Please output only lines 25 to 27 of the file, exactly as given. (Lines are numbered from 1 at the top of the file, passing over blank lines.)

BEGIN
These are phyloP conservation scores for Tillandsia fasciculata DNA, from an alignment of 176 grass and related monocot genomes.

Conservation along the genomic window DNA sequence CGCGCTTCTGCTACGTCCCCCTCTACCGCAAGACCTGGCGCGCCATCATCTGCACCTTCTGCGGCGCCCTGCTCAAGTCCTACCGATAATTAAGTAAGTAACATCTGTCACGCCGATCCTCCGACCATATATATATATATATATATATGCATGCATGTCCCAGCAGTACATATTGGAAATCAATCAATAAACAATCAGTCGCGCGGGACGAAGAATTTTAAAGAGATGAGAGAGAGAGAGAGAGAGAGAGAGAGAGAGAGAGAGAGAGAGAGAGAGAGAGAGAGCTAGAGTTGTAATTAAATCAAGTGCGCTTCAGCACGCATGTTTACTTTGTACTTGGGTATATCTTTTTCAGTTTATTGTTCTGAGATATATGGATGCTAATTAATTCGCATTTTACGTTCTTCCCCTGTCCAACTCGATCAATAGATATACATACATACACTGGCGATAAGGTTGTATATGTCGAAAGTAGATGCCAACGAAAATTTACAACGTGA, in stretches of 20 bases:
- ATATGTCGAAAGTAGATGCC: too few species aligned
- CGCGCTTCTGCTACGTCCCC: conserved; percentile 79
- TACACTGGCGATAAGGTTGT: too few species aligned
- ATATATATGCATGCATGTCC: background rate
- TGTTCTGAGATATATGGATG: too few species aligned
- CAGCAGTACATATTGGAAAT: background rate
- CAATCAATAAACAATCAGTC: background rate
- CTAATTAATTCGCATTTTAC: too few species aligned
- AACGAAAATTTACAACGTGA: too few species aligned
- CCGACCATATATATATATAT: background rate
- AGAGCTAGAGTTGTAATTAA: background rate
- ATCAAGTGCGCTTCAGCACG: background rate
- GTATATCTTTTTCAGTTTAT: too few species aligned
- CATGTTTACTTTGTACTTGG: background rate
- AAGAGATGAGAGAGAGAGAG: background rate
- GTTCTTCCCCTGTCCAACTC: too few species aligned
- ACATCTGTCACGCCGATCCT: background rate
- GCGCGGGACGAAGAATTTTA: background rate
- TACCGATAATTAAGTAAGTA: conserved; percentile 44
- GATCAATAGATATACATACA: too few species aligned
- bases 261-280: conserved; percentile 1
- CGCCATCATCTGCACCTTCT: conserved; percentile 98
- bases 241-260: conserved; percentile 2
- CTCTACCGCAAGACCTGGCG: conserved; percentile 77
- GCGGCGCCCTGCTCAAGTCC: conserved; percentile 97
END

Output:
- bases 241-260: conserved; percentile 2
- CTCTACCGCAAGACCTGGCG: conserved; percentile 77
- GCGGCGCCCTGCTCAAGTCC: conserved; percentile 97